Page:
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LOST IN O.C.

Change Helps Keep the Snap, Crackle and Pop in Life

March 11, 1993|JIM WASHBURN | Jim Washburn is a free-lance writer who regularly contributes to The Times Orange County Edition.

While visiting a friend in one of our fine Orange County jails recently, I couldn't help but overhear the long complaint of another prisoner to his visitors.

I won't bother reproducing the full color of his language--suffice it that if he ran things, store shelves would be stocked with product names like "*%)'%--'! Kellogg's Rice %$&Q-'%!! Krispies."

Among this fellow's penal problems was that he hates Rice %$&Q-'%!! Krispies, and while the guy in front of him in the cafeteria line got Fruit Loops and the guys behind him got Sugar Frosted Flakes and Cheerios, he got snap, crackle and pop, and no one would trade with him.

I hear they have the same problems in Turkish prisons. Maybe someday the civilized nations will put a stop to this random distribution of cereal.

In the meantime, his plight set me to thinking about something musician Richard Thompson said in an interview. He can be an unsparing social critic in his songs, and when asked what he considered the biggest problem to be among people today, he didn't settle on the standard social ills or institutional lacks. Rather, he cited the general discontentment of people with their lot.

He argued that less than a century ago and at all points before, man generally was content with his place in life because it was all he or she knew. If you were a farmer, that was your world and chances are you never saw beyond the next set of hills. Today though, with the bombardment of more rich and famous lifestyles on TV and commercials' escalating inducements to "have it all," Thompson felt that people get caught in a whirlwind of material discontent and spiritual longing.

I think he's right, but not entirely so. For starts, I don't think the olden-times were entirely a pasture of bovine contentment. The difference was, one's place in life back then was so stratified, with so little chance for change, that folks had no choice but to defer their discontent until the afterlife. People put a lot more stock in heaven back then, with the handy encouragement from their rulers that their lowly toil on Earth would be rewarded with riches in the sky.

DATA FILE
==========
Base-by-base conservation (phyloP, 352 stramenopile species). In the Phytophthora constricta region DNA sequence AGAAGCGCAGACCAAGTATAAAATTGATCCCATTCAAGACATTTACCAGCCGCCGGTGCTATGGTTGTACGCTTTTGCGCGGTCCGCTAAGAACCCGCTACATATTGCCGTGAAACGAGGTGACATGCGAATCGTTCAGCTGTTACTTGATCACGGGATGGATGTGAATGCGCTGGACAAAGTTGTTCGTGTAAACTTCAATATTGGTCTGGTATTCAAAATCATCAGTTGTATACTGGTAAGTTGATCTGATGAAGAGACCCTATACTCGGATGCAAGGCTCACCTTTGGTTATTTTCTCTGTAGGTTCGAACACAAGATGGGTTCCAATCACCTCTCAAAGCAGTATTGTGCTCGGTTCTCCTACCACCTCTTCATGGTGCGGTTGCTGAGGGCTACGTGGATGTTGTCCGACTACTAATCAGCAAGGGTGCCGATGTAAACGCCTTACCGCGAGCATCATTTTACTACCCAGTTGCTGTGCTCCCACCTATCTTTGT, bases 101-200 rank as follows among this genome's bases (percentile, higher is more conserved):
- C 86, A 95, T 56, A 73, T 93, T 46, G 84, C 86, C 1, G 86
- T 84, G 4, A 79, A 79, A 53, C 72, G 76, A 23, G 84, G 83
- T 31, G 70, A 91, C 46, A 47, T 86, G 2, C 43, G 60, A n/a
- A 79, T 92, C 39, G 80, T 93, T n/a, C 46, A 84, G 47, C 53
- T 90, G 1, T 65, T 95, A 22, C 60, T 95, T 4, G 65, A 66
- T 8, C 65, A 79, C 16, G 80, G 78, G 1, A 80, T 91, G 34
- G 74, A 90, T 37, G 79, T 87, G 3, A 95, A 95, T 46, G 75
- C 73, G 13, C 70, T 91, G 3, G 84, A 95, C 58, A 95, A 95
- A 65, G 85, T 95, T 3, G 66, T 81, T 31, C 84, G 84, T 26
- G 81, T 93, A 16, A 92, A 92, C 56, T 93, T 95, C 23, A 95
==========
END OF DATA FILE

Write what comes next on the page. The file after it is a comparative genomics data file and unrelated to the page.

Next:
Also, I'm not sure that what we have today is so much discontentment as it is a new un-rooted way of living. Unlike our forebears, who might go a thousand years without any significant change in life--"Oh great! Gruel with raisins!" they might joyously cry, then wait another millennium for the invention of the spoon--we live in a world that is changing under our feet.

If people in the past were just trying to keep their heads afloat in the muck of their daily routine, we're now doing our damnedest to surf atop a torrent of change, from new viruses, to new computer languages, to even newer computer viruses.

Just over the last couple of generations I think you can see how that's affected the way we are. Most notably, there's a whole lot of us who never grew up. I'm about to turn 38, yet I still act less like Ward Cleaver than I do the Beaver. I'm perfectly satisfied to have a bowl of cereal for dinner and can say the same of most of the people I know.

Here at the paper, when we're not busy distilling and interpreting world events, we like a good rubber band fight. The people I work for have photos of Johnny Rotten posted in their offices.

This trend has been disparaged in some circles. I believe it was dubbed "the Gilligan Syndrome" by one L.A. magazine. There are indeed some downsides to our perpetual youth, like the fact that lots of us still haven't outgrown paying to see bloated explosive-fests on movie screens or can buy records that go "Please don't tell my heart, My achy breaky heart. . ." without withering embarrassment.

Maybe it's partly the economy, but it also seems we're not as fiscally responsible as our parents. I mean, when they were our age they were taking care of their aging parents, while a lot of us are now looking to our retired folks when it's time to buy a car. You can tell it's causing the bit of generational antagonism when you see bumper stickers like "We're spending our children's inheritance," or the kids' reply, "We're cutting off their oxygen."

I know people who are approaching 50 who are still "finding themselves," still casting about for what they most want to do with their lives. Sure, you could argue that it's pathetic, but it also can be indicative of an openness, curiosity and adventure that was missing from past generations. Some of these people at 50 seem more full of life and spirit than persons half their age were a generation or two ago.

So what makes us different? Maybe we're kept nimble and a tad silly by the necessity of having to navigate so much change. I think also it is because we've had a culture that showed us we could deal with all the changes, and ideally make those changes ones we can put in our service instead of us being slaves to them.

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